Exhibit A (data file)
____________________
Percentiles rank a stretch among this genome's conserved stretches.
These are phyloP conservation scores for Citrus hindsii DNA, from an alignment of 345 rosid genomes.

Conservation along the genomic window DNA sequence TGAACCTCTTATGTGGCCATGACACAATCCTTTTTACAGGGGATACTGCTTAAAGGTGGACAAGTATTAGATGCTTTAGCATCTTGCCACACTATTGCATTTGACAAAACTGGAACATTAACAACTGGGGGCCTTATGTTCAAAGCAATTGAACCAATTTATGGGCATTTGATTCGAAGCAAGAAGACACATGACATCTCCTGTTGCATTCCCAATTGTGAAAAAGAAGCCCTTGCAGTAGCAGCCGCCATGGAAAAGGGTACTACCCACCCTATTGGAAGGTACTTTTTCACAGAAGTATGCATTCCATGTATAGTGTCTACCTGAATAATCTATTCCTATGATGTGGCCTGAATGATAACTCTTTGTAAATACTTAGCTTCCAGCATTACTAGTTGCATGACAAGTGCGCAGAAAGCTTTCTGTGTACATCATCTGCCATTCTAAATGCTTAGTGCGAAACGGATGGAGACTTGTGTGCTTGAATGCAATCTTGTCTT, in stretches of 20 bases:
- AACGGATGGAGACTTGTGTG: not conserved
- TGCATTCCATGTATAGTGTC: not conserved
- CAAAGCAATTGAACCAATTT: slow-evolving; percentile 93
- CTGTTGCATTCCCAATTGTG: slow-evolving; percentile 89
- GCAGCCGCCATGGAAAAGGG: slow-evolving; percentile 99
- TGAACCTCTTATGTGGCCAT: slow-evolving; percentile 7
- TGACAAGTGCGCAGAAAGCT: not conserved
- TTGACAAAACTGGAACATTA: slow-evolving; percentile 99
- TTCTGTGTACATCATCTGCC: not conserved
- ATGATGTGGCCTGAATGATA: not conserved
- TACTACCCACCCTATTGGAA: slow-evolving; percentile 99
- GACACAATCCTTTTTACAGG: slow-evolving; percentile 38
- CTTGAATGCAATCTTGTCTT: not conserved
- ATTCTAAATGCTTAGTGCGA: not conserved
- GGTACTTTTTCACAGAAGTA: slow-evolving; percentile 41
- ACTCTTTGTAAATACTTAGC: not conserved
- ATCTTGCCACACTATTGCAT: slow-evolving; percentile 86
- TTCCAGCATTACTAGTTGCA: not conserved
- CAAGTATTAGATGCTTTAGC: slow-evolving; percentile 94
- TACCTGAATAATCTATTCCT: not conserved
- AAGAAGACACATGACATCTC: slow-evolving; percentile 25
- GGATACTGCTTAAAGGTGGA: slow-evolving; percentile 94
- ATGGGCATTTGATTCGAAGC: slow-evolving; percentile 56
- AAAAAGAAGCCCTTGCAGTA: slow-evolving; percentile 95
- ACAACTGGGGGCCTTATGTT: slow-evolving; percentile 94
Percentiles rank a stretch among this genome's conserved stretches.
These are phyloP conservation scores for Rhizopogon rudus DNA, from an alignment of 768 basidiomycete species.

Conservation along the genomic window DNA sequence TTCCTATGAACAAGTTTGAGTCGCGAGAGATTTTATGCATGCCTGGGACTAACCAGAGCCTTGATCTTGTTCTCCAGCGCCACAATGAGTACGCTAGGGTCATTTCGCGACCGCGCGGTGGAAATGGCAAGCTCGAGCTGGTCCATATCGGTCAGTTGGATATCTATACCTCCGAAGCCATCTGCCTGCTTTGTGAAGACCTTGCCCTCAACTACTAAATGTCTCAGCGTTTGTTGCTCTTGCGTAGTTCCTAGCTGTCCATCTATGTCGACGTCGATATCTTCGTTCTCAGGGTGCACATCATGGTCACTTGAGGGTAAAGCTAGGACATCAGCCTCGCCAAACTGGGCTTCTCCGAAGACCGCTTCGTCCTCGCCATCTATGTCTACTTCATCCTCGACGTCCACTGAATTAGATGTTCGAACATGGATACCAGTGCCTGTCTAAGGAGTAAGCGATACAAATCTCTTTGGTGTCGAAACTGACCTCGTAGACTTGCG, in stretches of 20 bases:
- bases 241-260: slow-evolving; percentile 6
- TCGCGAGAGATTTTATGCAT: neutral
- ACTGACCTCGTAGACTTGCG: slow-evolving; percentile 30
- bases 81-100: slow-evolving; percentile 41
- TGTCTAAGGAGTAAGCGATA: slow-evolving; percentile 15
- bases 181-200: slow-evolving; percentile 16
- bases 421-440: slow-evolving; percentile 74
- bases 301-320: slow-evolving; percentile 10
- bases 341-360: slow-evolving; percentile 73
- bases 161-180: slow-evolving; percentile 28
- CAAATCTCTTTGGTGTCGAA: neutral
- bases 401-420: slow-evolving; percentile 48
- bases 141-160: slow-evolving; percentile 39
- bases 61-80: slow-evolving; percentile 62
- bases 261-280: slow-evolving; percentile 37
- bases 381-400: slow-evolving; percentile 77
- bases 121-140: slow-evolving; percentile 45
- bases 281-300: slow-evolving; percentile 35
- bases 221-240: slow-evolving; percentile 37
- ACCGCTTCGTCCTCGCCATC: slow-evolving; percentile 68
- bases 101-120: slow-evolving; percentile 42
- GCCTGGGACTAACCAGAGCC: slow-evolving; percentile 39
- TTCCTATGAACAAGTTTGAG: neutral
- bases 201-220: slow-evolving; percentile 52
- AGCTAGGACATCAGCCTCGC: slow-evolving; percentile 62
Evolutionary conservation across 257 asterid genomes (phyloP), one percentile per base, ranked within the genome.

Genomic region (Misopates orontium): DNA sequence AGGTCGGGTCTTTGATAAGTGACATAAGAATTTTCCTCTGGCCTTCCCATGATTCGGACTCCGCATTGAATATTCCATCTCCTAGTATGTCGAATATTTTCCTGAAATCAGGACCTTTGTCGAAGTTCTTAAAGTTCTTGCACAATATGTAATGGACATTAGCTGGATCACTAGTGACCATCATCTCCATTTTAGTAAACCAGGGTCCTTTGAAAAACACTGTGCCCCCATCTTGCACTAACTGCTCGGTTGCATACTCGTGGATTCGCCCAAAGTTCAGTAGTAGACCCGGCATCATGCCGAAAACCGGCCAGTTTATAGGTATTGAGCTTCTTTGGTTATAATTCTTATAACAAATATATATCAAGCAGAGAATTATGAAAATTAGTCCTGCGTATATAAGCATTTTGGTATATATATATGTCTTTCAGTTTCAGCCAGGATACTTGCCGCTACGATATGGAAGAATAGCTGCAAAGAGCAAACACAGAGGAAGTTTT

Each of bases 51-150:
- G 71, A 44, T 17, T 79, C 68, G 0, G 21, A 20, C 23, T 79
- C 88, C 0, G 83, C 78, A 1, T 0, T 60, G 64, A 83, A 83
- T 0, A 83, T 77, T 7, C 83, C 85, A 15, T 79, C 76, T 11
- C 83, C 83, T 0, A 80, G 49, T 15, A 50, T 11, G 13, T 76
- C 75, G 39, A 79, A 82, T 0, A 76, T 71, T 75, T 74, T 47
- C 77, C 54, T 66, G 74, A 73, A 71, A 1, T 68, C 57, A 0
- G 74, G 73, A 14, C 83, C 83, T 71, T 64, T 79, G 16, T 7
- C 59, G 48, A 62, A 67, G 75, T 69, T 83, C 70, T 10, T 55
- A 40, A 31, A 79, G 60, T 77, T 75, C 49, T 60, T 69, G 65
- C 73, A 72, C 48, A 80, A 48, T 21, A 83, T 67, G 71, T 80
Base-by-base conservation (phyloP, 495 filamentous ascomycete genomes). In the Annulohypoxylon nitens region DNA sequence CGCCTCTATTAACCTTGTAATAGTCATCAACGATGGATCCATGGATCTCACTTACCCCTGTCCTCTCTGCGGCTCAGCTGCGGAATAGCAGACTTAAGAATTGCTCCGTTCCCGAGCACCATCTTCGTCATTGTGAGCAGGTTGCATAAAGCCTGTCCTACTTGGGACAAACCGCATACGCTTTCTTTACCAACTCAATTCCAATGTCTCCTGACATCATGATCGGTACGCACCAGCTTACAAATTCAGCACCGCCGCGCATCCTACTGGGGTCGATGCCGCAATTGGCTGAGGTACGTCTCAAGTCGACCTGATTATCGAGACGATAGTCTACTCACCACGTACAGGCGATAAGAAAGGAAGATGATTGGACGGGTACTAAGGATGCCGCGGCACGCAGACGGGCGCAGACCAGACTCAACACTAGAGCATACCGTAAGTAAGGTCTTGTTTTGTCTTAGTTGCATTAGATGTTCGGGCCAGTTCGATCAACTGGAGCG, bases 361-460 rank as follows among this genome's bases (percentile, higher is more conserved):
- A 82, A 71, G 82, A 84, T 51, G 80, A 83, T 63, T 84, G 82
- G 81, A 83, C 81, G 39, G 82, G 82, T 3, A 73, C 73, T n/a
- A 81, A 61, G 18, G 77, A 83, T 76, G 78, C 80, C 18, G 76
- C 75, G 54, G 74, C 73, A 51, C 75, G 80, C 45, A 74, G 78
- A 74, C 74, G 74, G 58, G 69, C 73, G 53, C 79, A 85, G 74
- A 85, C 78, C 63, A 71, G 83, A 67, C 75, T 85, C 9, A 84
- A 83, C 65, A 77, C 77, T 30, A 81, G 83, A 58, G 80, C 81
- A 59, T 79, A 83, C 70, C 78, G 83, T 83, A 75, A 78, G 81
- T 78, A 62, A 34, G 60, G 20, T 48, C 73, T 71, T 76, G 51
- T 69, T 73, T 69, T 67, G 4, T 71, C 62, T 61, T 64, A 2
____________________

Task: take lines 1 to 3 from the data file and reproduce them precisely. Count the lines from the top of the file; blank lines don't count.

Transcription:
Percentiles rank a stretch among this genome's conserved stretches.
These are phyloP conservation scores for Citrus hindsii DNA, from an alignment of 345 rosid genomes.

Conservation along the genomic window DNA sequence TGAACCTCTTATGTGGCCATGACACAATCCTTTTTACAGGGGATACTGCTTAAAGGTGGACAAGTATTAGATGCTTTAGCATCTTGCCACACTATTGCATTTGACAAAACTGGAACATTAACAACTGGGGGCCTTATGTTCAAAGCAATTGAACCAATTTATGGGCATTTGATTCGAAGCAAGAAGACACATGACATCTCCTGTTGCATTCCCAATTGTGAAAAAGAAGCCCTTGCAGTAGCAGCCGCCATGGAAAAGGGTACTACCCACCCTATTGGAAGGTACTTTTTCACAGAAGTATGCATTCCATGTATAGTGTCTACCTGAATAATCTATTCCTATGATGTGGCCTGAATGATAACTCTTTGTAAATACTTAGCTTCCAGCATTACTAGTTGCATGACAAGTGCGCAGAAAGCTTTCTGTGTACATCATCTGCCATTCTAAATGCTTAGTGCGAAACGGATGGAGACTTGTGTGCTTGAATGCAATCTTGTCTT, in stretches of 20 bases: